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IMI LICHTENFELD

Imi Lichtenfeld Krav Maga
Imrich Lichtenfeld (also known as Imi Sde-Or) was born in 1910 to a Hungarian Jewish family in Budapest, and grew up in Bratislava, Slovakia. Under the influence of his father, Samuel Lichtenfeld, who was a Chief Inspector in the Bratislava Police Force and a former circus acrobat, Imi became a very successful boxer, wrestler, and gymnast. Competing at both national and international levels, he quickly rose to fame.

KRAV MAGA IS BORN

In the mid 1930s, anti-Semitic riots threatened the Jewish population of Bratislava, Imi’s hometown. Imi became the uncrowned leader of about a hundred Jewish young men, many of whom were boxers and wrestlers. Together, they defended the Jewish neighborhood against racist and fascist gangs.

Imi quickly realized that martial arts and traditional sports had little in common with real combat, and knew that he had to change his fighting techniques. He then began to improvise on his knowledge of fighting sports to create new techniques that would be effective against his opponents. His natural talent, experience with fighting sports, and familiarity with the violent street conflicts enabled him to come up with a fundamental self-defense principle that would become the core of all Krav Maga’s techniques: To make use of natural movements and reactions in defense, and immediately follow up with a decisive counterattack.
Imi Lichtenfeld History

KRAV MAGA IS USED IN THE MILITARY

In 1940, Imi fled his homeland which was occupied by Nazis. He headed for Palestine, then under the British mandate, as an illegal immigrant on the riverboat Pentcho, which became shipwrecked on the Greek Dodecanese Islands. He eventually reached Palestine after serving with distinction in the British-supervised Free Czech Legion in North Africa and was quickly welcomed into Israel’s pre-state Hagana military organization after its leaders recognized his fighting ability and ingenuity.

Imi began training fighters in physical fitness, swimming, use of the knife, and defenses against knife attacks in 1944. In his charge were several elite units of the Hagana and Palmach (striking force of the Hagana and forerunner of the special units of the IDF), including the Pal-yam, as well as groups of police officers.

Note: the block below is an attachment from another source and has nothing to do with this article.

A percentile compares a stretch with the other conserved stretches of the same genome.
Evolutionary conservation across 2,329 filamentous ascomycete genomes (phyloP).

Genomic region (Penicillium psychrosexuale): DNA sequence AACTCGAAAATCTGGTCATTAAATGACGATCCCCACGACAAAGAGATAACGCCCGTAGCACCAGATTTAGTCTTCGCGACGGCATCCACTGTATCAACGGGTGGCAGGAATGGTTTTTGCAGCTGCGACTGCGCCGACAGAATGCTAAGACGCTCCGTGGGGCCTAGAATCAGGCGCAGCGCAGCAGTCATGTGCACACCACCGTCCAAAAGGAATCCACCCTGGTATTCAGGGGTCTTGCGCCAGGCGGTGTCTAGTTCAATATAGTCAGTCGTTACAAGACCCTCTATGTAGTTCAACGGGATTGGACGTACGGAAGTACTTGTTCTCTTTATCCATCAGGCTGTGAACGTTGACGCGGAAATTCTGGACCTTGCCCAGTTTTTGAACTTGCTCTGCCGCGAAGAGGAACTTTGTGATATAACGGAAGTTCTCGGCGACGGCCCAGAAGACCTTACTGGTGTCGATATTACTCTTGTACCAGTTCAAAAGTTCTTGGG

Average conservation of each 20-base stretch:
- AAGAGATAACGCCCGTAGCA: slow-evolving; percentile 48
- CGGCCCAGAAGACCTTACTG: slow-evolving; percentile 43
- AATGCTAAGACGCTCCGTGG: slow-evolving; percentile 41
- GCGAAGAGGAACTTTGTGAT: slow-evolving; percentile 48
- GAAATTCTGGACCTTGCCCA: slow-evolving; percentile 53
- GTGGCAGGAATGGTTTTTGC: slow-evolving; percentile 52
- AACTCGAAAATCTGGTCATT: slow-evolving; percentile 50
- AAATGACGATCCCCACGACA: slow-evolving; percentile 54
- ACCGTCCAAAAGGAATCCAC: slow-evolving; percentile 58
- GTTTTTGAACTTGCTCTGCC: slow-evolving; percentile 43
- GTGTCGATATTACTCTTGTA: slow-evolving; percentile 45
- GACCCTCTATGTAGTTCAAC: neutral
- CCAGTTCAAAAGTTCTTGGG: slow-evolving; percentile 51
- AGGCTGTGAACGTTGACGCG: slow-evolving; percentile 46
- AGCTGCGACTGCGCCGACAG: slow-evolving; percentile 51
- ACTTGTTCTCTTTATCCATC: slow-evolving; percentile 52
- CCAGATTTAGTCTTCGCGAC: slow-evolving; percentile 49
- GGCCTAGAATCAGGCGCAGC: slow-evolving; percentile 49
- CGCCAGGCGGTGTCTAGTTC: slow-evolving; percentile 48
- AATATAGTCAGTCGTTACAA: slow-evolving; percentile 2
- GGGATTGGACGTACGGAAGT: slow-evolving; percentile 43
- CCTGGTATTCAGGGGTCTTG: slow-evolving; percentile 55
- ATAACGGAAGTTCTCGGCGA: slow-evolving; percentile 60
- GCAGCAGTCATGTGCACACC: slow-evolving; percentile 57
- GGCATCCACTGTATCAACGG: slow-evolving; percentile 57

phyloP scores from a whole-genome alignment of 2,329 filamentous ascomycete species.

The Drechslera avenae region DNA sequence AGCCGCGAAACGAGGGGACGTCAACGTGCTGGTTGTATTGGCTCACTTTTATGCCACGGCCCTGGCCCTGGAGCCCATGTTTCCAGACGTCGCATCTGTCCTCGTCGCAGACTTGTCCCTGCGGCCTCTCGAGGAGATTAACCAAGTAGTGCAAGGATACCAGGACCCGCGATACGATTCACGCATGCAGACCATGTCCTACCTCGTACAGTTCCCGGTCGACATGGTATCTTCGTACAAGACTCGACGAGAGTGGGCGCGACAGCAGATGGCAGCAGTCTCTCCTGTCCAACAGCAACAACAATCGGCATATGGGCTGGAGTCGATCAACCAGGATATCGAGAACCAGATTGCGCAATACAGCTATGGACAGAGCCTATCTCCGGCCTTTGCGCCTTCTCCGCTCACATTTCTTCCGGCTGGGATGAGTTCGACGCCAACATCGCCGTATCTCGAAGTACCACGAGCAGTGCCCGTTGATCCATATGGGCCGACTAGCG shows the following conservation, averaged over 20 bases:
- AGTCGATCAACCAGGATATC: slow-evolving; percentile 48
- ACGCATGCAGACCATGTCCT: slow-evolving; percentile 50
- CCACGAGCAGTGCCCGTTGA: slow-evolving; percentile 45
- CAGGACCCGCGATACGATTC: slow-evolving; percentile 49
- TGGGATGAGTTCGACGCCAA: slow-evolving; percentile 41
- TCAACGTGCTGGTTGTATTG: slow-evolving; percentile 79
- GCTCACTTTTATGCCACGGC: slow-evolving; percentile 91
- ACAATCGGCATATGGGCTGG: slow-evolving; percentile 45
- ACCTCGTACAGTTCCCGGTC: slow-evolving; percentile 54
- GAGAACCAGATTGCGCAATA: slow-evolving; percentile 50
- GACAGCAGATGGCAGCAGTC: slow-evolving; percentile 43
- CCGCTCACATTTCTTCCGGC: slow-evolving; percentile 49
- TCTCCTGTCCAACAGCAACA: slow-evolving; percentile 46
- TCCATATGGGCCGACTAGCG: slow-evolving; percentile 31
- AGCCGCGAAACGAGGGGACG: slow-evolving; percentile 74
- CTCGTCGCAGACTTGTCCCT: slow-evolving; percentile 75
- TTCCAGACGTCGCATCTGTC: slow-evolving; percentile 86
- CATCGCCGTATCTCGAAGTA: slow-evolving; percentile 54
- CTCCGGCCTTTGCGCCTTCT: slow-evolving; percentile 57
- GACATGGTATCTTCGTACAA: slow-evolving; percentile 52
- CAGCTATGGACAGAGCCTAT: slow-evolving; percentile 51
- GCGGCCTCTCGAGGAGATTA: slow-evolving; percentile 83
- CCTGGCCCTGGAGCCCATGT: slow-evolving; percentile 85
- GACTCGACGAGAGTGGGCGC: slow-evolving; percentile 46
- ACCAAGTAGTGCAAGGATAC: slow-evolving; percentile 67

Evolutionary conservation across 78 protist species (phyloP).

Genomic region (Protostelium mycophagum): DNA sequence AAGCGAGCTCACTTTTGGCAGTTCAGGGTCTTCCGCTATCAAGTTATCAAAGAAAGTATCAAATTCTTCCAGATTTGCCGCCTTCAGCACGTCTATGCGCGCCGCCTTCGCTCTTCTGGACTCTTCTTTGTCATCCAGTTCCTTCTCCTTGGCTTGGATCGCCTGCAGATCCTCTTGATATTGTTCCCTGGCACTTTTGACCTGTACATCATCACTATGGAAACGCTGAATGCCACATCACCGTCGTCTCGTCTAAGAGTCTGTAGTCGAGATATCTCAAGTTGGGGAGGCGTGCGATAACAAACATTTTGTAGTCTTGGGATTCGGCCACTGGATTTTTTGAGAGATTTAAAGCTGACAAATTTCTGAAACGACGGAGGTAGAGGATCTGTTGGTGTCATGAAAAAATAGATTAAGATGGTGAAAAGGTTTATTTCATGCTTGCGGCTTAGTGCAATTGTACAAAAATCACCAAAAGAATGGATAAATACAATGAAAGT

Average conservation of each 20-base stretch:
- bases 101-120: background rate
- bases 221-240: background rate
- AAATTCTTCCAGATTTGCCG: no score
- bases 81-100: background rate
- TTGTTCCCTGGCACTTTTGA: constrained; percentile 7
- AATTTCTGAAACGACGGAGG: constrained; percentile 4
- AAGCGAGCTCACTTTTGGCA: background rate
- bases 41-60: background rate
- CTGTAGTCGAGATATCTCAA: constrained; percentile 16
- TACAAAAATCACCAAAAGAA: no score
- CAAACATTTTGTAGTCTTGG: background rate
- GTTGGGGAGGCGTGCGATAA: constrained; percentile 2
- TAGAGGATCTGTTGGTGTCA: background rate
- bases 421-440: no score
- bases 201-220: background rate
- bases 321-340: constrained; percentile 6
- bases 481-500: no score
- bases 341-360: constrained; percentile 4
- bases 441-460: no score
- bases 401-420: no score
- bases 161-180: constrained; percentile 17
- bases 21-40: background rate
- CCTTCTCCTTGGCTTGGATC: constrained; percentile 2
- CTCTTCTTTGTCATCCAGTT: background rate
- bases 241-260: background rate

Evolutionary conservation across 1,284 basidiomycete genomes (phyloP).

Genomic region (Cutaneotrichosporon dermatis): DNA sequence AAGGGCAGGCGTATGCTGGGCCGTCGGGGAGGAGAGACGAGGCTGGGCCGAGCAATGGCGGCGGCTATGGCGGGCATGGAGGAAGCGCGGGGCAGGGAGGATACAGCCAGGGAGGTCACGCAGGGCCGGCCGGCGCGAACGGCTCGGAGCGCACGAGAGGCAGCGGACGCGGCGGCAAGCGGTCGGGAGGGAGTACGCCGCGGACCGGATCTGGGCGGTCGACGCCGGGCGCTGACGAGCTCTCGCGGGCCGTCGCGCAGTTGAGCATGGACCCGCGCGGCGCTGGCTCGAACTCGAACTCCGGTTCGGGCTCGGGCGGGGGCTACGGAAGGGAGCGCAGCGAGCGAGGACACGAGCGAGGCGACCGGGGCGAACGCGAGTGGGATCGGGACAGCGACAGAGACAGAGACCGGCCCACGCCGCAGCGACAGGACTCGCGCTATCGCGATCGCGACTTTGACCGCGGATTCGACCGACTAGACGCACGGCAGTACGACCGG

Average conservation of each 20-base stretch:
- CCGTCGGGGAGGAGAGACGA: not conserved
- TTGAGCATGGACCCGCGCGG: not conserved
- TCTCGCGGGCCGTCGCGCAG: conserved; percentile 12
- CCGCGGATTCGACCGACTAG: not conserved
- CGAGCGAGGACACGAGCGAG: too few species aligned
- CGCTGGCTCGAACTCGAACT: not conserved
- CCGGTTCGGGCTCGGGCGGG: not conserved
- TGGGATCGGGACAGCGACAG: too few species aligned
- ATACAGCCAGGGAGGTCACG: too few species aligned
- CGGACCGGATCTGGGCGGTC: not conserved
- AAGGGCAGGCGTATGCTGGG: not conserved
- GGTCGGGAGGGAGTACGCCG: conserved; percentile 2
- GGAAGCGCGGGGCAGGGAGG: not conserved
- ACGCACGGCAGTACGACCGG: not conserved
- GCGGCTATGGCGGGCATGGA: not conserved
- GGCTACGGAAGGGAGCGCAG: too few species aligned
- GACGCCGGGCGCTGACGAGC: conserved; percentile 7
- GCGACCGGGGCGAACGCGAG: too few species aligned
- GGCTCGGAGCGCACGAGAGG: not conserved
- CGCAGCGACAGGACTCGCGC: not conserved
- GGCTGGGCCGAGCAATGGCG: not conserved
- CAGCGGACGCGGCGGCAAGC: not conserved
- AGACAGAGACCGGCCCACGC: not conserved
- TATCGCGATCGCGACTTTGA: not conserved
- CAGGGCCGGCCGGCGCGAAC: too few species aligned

Imi began training fighters in physical fitness, swimming, use of the knife, and defenses against knife attacks in 1944. In his charge were several elite units of the Hagana and Palmach (striking force of the Hagana and forerunner of the special units of the IDF), including the Pal-yam, as well as groups of police officers.

A WARRIOR, TEACHER, AND GENTLEMAN

Imi retired from the army in 1964 and decided to impart the skills of Krav Maga to others. He opened two training centers in the cities of Tel-Aviv and Netanya, using an adaptation of Krav Maga to meet the self-defense needs of civilians. Imi believed that Krav Maga should be accessible to all who wanted to learn – be it man, woman, or child who might need it to save his or her life one day.

Imi passed away in 1998, at the age of 88. Up till his final days, he continued to develop Krav Maga techniques, concepts and instructional methods with the assistance of his closest student, Eyal Yanilov. A man of morals, Imi always took great care to promote his universal principles of respect for others and avoidance of unjustified use of force. These principles are still promoted to this day by Eyal Yanilov and Krav Maga Global.

A more detailed life story of Imi can be found in the books written by him and Eyal Yanilov.